Renihan received $800,000 in state funding to secure schools when she arrived. The Hernando School District renovated its perimeters and installed vestibules in its schools with that money and district assistance.
“The other piece that we needed to do for [the] perimeter was to start to harden those kinds of openings into our campuses,” she said. “So, I tried to take a layered approach, ensuring that we had a good, strong perimeter and then working my way into the inside of the campus.”
Renihan said the project, which included upgraded intercoms and locks, was “definitely a monetary impactor” but didn’t prohibit the district from spending on other objectives.
“We’re public institutions that are there to provide this service of educating students, so we can’t ever lose sight of that,” The district has tried to “blend in” security features, so pupils don’t feel “shut away or locked in,” she said.
Subjectivity In Safety
Hoskins, an American Institute of Architects leadership group member, has helped Maryland schools strengthen their campuses and install metal detectors. She added that many schools nationwide use similar methods, which might backfire.
“In some communities, that had the opposite effect of what’s desired,” Hoskins said. “It raises more fear in the students than the calming effect.”
She said Sandy Hook Elementary in Connecticut “remained a place for learning and a place for children” after a catastrophic school massacre. After the Stoneman Douglas High School tragedy, March For Our Lives activists said schools should be “playful, cheerful places—not cold, gloomy, hardened places.”
Moreno and other victims’ families want something done.
Hoskins said that feeling safe is subjective, and one school or community’s solution may not work for another.
Stakeholders in school districts disagree. Berndt surveys teachers, students, and parents before planning schools. Each group has different opinions.
In Eugene, Oregon, teachers told Berndt they desire tight perimeters and accessible walkways, but students want to interact with their peers and feel visible.
Berndt suggested displaying kids’ work to build community. Using wood and plants indoors can also assist.
Several parents felt safer with a secure vestibule and a greeter at the front door.
“It’s all subjective,” Berndt said. “Safety is a very emotional feeling as well… It’s a mental trust.”
Barriers To Widespread School Redesign
Despite general support for modernizing campus designs, CPTED’s guidebook editor Saville said revamping them for student safety isn’t as common as he’d like, and hardening institutions remains more popular.
“Best practices can take a decade or two to filter through the public narrative,” he said.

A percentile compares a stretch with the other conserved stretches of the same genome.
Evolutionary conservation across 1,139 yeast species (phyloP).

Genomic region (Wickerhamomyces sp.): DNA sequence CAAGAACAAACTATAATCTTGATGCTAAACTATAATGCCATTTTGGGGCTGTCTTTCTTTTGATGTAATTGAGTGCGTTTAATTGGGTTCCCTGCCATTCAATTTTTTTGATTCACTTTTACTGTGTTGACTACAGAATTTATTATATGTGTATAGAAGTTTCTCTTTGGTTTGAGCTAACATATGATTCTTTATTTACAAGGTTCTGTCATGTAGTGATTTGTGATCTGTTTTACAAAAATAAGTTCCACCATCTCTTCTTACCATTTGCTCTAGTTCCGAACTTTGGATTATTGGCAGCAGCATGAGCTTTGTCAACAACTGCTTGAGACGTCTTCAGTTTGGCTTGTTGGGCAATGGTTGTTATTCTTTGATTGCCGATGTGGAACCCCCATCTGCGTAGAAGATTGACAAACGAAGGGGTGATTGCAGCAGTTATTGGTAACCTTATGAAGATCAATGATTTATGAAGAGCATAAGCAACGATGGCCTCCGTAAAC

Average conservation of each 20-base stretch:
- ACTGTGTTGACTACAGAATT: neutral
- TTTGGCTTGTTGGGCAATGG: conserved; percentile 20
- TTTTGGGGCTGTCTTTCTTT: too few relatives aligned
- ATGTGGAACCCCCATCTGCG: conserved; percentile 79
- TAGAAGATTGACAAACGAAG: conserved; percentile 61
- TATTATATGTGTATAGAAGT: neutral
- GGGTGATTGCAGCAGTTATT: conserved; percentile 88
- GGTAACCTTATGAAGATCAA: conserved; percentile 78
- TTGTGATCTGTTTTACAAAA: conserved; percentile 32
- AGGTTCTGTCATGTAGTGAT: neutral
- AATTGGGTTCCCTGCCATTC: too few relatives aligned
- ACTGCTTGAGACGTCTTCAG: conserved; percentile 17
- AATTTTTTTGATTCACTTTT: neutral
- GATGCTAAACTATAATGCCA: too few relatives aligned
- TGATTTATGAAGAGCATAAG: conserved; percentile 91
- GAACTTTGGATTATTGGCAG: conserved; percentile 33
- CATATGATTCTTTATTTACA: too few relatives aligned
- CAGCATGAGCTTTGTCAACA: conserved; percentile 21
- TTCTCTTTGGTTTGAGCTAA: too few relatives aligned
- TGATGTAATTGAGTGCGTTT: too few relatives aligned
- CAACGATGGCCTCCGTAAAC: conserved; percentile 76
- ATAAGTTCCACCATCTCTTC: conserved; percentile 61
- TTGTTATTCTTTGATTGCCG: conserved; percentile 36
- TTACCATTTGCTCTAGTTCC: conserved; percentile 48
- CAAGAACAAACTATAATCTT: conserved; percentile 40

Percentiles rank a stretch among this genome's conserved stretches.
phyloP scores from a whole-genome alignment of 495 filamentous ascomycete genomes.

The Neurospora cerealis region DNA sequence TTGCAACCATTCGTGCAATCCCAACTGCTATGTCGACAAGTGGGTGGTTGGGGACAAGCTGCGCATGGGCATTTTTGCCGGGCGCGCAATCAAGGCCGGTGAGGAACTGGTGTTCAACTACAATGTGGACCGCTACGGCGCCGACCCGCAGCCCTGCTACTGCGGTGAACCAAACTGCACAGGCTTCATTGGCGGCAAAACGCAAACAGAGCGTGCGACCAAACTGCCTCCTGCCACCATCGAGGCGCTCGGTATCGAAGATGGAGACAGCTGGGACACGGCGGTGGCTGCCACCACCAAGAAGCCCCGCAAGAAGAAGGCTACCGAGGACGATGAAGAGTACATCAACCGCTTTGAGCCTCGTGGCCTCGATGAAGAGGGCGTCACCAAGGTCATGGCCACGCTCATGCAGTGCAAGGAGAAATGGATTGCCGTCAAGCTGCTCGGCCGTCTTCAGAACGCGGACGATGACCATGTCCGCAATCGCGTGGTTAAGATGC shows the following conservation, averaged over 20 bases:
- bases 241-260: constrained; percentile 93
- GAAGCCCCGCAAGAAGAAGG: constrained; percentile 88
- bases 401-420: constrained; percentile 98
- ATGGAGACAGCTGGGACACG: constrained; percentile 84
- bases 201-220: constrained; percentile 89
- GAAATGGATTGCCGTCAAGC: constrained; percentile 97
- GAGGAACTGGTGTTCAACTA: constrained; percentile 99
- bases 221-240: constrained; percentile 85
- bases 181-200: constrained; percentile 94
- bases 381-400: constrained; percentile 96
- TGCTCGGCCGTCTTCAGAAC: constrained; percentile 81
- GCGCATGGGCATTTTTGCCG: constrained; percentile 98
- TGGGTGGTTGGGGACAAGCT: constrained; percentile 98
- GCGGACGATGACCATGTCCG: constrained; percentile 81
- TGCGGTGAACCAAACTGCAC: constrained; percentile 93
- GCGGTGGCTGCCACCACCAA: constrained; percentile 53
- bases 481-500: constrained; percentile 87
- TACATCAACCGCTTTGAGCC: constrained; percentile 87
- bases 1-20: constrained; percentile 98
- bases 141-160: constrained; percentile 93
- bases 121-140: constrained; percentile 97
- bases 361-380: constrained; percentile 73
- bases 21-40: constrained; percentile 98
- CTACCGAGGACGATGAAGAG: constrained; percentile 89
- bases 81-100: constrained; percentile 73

Saville added that some schools might be cautious because openly acknowledging the dangers of shootings, like rebuilding areas of a campus, can scare parents.
“You don’t want to terrify parents,” Saville said. “I mean, schools are already poorly funded as it is. And they certainly don’t want to [push] parents away, and [push] them into charter schools or [push] them into homeschooling.”
Other schools may consider the cost.
“I want.” Berndt said, “It’s an issue of finance and urging the people to contribute” to pass bond measures.
TowerPinkster works primarily with public schools, but Slagle, the firm’s director of K-12 education, said “a difference across the United States on how schools are funded” affects redesign.
“If you’re somebody from a smaller community, you might only be able to do certain things, whereas a more affluent community… might have more opportunity to make change quicker,” he added.
A Sense Of Urgency
Despite numerous experts claiming design can prevent school shootings, March For Our Lives organizers feel stricter gun regulations are the only long-term solution.
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Tuesday’s Biden executive order made it harder for handgun vendors to circumvent background checks. Congress decides.
“It’s far more efficient and effective to address the root causes of gun violence by enacting and enforcing laws that ensure that anyone who might harm our kids can never get a gun,” spokesman Noah Lumbantobing.
In October 2022, Pew Research found that 30% of parents are “very or extremely frightened” about a school shooting. Most parents across party lines believe screening and treating mental illness might reduce school shootings.
March For Our Lives reported that 52% of under-35s worry about mass shooting safety.
“We can get into discussions about gun control and changing the Second Amendment, you know, forever. And as much as we morally believe that’s right…the genie is out of [the bottle],” Saville, the editor of CPTED’s guidelines, said.
“There are millions of guns out there, and access in some states is simply a matter of walking into a store. And so, we have to do something in the short term. We can’t wait.”